WASHINGTON (Reuters) - U.S. small businesses stepped up hiring in January after taking a pause in December and many continued to point to difficulty finding qualified workers, a survey showed on Thursday.
The monthly survey of the National Federation of Independent Business showed that 52 percent of respondents said they were hiring or trying to hire, but a large share of those reported few or no qualified applicants for the jobs they were trying to fill.
The percent of owners citing the difficulty finding qualified workers as their top problem held at 15 percent, the highest reading since 2007.
“This suggests that employers will face continued wage and benefit cost pressure in order to attract and keep good employees,” said NFIB Chief Economist William Dunkelberg.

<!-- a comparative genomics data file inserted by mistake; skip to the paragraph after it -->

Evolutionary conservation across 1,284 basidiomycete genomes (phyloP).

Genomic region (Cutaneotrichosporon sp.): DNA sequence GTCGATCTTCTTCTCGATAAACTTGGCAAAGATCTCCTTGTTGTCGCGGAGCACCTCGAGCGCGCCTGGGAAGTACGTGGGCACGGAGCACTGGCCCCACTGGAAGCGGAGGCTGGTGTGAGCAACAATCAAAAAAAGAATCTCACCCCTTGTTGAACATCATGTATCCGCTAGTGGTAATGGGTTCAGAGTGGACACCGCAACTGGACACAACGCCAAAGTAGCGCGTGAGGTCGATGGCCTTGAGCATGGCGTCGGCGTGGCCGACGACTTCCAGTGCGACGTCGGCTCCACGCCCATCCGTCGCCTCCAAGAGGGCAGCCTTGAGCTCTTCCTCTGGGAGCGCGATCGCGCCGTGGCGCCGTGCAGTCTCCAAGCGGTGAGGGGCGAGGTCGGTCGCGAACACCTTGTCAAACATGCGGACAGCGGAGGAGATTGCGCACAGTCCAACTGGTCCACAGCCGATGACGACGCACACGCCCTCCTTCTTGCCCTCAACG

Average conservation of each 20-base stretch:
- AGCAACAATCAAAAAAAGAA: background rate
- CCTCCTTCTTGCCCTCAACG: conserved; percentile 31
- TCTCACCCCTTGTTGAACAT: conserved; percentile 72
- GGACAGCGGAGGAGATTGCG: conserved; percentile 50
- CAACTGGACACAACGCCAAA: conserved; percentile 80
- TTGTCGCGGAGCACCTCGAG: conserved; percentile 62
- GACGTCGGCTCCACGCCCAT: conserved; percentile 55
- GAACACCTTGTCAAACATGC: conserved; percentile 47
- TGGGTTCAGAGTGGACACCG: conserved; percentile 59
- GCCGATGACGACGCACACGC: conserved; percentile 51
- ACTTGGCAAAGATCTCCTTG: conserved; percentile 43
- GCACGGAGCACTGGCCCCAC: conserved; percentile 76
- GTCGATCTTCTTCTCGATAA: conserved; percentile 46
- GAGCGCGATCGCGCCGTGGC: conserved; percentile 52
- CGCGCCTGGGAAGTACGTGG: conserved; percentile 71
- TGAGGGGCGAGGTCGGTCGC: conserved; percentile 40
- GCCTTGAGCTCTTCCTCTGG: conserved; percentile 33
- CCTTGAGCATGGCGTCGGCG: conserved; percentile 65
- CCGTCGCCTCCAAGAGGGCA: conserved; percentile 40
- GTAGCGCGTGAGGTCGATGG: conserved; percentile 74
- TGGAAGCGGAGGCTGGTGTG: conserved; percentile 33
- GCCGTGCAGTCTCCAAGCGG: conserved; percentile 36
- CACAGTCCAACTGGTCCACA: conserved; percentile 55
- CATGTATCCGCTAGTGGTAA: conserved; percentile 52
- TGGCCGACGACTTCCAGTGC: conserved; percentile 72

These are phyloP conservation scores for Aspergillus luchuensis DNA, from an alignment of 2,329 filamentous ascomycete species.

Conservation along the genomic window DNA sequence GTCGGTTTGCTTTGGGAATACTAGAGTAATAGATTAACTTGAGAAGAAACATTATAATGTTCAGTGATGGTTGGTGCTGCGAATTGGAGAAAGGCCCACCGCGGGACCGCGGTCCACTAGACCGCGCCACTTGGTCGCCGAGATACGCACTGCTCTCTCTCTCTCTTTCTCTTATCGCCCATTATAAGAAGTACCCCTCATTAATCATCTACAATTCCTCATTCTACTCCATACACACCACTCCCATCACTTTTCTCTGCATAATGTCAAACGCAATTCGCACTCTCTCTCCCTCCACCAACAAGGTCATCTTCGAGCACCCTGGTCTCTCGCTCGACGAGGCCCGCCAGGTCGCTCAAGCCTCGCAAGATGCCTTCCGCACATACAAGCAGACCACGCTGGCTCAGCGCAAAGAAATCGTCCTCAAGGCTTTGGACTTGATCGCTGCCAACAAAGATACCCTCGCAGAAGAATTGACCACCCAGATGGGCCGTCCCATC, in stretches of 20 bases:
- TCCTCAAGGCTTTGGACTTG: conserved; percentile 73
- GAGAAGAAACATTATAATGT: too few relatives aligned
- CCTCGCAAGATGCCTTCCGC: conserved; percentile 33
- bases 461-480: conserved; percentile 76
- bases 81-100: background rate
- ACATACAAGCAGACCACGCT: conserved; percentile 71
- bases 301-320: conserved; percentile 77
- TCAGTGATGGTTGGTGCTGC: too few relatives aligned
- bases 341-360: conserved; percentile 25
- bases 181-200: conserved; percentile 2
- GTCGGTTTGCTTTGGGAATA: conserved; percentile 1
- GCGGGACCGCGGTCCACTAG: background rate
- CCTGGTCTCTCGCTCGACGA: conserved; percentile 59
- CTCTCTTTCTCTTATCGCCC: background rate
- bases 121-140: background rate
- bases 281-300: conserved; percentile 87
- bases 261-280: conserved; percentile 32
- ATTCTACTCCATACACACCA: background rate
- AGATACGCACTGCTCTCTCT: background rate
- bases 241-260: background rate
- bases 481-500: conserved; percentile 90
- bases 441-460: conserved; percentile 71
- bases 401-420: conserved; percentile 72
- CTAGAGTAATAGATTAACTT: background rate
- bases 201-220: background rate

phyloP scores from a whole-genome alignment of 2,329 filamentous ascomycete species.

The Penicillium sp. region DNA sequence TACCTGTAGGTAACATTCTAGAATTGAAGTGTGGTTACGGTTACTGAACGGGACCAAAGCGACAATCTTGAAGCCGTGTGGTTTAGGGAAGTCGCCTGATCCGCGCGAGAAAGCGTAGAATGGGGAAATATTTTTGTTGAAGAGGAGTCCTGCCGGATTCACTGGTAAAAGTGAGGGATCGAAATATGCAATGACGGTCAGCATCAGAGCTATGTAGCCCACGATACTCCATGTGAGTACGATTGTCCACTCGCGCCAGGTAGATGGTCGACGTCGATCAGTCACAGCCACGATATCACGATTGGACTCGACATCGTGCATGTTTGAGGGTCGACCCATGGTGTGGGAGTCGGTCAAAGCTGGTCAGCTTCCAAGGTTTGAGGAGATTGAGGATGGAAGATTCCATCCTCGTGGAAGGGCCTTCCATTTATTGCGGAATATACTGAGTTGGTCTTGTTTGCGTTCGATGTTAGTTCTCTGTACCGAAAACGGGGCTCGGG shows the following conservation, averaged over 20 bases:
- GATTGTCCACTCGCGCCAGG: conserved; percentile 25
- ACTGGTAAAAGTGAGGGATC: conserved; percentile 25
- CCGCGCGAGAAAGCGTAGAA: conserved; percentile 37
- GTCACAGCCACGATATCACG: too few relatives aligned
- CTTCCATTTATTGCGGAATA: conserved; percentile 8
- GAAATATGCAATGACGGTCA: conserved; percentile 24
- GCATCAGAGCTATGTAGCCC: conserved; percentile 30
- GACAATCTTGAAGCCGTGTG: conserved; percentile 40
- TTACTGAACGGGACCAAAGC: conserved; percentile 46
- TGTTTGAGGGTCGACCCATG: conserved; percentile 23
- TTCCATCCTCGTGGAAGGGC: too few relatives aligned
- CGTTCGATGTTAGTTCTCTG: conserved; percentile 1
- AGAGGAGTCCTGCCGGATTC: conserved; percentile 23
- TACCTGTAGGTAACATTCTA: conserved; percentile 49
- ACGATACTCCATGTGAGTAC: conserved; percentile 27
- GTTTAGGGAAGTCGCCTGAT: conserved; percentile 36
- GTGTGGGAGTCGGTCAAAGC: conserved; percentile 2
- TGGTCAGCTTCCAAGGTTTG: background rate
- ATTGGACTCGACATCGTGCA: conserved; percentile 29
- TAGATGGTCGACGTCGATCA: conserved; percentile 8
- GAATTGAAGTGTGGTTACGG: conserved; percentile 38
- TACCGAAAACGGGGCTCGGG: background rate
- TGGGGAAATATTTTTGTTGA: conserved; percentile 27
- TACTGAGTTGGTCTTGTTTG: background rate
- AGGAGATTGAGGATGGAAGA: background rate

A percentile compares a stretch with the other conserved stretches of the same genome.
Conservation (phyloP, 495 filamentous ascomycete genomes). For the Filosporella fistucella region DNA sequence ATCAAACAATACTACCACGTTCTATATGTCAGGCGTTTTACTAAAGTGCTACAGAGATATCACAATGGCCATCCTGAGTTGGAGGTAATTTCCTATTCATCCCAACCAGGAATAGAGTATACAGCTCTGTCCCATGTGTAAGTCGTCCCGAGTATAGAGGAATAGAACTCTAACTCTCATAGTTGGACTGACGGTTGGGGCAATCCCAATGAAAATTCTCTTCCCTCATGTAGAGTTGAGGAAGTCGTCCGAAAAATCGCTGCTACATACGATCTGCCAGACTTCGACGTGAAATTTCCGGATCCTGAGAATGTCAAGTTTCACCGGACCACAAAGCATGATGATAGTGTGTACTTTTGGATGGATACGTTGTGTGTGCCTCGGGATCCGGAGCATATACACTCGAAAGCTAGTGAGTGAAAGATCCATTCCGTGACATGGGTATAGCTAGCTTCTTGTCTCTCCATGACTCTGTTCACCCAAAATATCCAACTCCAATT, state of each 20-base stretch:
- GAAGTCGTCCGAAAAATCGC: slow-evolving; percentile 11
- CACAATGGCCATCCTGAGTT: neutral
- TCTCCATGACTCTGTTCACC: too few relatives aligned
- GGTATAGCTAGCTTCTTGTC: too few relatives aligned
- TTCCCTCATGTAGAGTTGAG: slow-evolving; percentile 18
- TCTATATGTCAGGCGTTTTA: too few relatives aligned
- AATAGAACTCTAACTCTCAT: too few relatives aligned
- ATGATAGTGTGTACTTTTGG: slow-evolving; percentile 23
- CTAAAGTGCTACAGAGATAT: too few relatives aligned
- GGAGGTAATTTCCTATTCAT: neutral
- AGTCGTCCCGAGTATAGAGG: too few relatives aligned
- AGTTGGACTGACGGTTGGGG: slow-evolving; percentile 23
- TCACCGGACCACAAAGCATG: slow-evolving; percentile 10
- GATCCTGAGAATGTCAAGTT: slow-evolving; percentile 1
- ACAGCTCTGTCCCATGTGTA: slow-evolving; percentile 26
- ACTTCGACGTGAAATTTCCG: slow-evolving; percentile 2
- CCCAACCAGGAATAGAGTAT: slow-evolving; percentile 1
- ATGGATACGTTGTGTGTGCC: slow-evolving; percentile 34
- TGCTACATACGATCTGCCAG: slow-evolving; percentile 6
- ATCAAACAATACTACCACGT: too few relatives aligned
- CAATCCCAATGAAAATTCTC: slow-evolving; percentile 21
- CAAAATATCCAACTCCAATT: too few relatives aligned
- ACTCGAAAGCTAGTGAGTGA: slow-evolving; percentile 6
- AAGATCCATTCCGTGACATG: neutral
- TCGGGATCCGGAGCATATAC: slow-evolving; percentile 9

The average employment gain per firm was 0.11 workers compared with -0.7 workers in December.
In the survey, 29 percent of owners reported jobs openings they could not fill, up one point from the prior survey and the highest level for the economic expansion.
“This is a solid reading historically and is suggestive of a reduction in the unemployment rate”, Dunkelberg said.
Growth in the United States slowed in the fourth quarter of last year and data so far in 2016 has shown that weakening global growth, a strong dollar and slumping oil prices continue to take a toll.
But employment has been a bright spot. Jobs data to be released on Friday by the Labor Department is expected to show non-farm payrolls grew by 190,000 in January, less than the robust 292,000 created in December but consistent with a strong jobs market.
Reporting by Andrea Ricci; Editing by Bernard Orr